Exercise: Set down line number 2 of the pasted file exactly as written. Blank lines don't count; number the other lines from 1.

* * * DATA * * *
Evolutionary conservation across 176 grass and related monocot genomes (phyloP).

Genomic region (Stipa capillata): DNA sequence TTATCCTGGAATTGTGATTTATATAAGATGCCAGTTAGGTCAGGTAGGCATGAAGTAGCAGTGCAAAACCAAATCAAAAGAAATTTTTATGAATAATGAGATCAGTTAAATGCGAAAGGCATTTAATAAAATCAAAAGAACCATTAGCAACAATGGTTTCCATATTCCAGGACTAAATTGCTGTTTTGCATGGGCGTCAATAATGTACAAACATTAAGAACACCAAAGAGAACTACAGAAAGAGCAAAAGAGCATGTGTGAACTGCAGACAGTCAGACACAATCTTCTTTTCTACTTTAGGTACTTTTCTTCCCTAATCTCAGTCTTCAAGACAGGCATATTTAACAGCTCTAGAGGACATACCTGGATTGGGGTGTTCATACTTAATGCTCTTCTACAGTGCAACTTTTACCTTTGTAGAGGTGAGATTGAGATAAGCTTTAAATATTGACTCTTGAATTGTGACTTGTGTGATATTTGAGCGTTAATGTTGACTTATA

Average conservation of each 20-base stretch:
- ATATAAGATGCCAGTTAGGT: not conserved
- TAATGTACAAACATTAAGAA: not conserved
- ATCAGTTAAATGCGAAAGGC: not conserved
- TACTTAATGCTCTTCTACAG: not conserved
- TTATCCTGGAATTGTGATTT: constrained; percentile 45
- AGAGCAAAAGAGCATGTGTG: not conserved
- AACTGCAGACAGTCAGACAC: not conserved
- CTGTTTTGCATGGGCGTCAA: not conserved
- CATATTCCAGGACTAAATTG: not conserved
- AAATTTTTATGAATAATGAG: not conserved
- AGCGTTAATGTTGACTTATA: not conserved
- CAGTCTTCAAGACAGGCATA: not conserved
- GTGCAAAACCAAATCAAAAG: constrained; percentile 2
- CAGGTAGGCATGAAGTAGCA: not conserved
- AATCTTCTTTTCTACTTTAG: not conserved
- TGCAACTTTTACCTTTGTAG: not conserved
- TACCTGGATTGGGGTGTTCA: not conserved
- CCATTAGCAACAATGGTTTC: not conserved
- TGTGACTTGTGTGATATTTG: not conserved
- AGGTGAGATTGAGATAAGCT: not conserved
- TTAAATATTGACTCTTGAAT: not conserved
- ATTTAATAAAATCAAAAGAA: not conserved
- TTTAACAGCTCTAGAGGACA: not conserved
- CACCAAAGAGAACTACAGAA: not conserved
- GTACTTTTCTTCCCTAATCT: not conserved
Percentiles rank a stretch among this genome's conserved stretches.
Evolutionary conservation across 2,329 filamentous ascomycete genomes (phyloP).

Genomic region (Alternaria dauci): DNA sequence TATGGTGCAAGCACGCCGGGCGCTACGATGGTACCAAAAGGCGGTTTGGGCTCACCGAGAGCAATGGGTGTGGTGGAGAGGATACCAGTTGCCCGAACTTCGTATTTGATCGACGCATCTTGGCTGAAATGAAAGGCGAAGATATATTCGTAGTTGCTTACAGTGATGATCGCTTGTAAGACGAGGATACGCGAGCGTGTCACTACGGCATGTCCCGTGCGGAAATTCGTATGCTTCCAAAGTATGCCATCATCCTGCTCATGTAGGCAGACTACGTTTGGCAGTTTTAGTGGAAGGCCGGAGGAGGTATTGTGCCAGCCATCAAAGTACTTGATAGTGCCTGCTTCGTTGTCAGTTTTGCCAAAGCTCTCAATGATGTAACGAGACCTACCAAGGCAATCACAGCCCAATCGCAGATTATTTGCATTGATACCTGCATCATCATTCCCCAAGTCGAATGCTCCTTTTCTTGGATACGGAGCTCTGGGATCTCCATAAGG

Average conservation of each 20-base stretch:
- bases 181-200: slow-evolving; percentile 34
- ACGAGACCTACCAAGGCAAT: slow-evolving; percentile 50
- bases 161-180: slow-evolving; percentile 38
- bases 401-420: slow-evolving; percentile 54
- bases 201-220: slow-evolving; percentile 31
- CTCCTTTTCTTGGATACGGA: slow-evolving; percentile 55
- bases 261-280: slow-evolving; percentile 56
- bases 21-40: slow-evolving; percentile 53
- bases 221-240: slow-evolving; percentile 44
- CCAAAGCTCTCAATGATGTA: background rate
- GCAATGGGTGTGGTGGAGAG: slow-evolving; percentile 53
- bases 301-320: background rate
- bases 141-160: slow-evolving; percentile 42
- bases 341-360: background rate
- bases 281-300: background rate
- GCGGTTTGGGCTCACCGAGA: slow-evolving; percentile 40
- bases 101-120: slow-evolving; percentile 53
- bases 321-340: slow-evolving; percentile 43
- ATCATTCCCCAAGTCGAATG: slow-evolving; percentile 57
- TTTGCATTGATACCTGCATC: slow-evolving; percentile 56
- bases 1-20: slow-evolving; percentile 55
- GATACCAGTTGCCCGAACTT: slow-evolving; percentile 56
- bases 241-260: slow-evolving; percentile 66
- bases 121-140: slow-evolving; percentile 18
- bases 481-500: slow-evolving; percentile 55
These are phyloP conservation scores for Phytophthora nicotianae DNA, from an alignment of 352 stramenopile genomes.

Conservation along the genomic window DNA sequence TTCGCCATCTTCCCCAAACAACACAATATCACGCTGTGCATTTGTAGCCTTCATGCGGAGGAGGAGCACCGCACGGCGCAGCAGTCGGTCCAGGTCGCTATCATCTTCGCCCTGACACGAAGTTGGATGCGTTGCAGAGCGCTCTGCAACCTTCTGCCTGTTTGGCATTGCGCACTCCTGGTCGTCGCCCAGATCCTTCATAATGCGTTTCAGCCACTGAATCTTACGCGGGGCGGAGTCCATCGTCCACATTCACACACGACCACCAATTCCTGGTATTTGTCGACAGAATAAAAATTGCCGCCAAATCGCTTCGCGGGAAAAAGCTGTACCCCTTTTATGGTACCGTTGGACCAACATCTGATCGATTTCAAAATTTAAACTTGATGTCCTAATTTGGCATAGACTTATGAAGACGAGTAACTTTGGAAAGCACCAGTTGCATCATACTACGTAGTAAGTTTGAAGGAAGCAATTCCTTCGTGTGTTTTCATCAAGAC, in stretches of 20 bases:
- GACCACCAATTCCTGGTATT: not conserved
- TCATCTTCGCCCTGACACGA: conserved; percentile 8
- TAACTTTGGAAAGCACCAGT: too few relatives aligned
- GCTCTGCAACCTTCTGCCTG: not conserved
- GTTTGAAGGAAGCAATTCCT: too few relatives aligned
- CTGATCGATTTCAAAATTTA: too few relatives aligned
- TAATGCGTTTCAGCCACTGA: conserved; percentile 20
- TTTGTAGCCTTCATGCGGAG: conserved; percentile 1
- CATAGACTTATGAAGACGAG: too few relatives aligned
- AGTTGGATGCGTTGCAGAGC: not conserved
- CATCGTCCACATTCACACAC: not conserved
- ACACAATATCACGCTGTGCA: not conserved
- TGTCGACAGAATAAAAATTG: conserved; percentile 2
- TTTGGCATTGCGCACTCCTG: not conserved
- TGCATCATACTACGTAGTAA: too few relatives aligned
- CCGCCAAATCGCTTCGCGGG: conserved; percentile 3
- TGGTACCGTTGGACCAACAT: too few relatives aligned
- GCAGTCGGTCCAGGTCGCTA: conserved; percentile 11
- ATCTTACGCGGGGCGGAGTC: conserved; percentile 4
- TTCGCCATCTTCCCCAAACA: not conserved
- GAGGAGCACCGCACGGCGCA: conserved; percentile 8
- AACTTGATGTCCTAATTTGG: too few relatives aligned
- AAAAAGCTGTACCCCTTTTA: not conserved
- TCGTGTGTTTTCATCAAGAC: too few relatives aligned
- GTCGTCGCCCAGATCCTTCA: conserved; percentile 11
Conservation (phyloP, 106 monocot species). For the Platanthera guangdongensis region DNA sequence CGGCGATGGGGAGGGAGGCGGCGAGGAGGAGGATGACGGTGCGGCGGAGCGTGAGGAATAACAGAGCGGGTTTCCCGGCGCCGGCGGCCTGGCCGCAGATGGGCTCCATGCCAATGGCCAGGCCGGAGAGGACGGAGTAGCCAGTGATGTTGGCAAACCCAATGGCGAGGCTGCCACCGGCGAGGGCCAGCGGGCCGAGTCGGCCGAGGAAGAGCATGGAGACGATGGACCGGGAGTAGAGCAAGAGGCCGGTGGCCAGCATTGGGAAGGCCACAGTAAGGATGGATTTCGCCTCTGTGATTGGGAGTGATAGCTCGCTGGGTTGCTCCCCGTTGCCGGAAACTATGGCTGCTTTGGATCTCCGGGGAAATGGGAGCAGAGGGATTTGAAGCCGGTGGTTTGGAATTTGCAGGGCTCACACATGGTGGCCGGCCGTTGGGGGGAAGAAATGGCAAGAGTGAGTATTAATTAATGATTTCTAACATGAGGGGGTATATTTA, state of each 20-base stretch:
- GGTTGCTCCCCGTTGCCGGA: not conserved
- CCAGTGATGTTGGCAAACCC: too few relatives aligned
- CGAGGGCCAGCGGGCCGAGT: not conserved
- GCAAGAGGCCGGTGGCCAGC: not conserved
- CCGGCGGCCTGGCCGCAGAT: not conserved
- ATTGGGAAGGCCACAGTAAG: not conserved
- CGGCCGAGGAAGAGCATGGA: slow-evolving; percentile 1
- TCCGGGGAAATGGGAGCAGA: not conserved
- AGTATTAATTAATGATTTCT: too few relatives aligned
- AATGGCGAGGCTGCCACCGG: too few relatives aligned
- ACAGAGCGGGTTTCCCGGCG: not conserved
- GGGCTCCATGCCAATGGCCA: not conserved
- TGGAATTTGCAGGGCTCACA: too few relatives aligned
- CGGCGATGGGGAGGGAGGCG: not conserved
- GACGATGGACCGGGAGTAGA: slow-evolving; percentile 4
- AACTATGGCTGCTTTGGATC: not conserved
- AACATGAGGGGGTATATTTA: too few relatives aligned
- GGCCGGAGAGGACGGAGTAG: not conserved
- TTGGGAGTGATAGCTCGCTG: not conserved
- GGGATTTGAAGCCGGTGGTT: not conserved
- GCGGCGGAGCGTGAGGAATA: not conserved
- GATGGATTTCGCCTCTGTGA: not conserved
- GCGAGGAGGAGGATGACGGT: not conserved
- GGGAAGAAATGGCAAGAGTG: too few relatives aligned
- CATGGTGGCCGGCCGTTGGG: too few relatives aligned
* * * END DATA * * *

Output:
Genomic region (Stipa capillata): DNA sequence TTATCCTGGAATTGTGATTTATATAAGATGCCAGTTAGGTCAGGTAGGCATGAAGTAGCAGTGCAAAACCAAATCAAAAGAAATTTTTATGAATAATGAGATCAGTTAAATGCGAAAGGCATTTAATAAAATCAAAAGAACCATTAGCAACAATGGTTTCCATATTCCAGGACTAAATTGCTGTTTTGCATGGGCGTCAATAATGTACAAACATTAAGAACACCAAAGAGAACTACAGAAAGAGCAAAAGAGCATGTGTGAACTGCAGACAGTCAGACACAATCTTCTTTTCTACTTTAGGTACTTTTCTTCCCTAATCTCAGTCTTCAAGACAGGCATATTTAACAGCTCTAGAGGACATACCTGGATTGGGGTGTTCATACTTAATGCTCTTCTACAGTGCAACTTTTACCTTTGTAGAGGTGAGATTGAGATAAGCTTTAAATATTGACTCTTGAATTGTGACTTGTGTGATATTTGAGCGTTAATGTTGACTTATA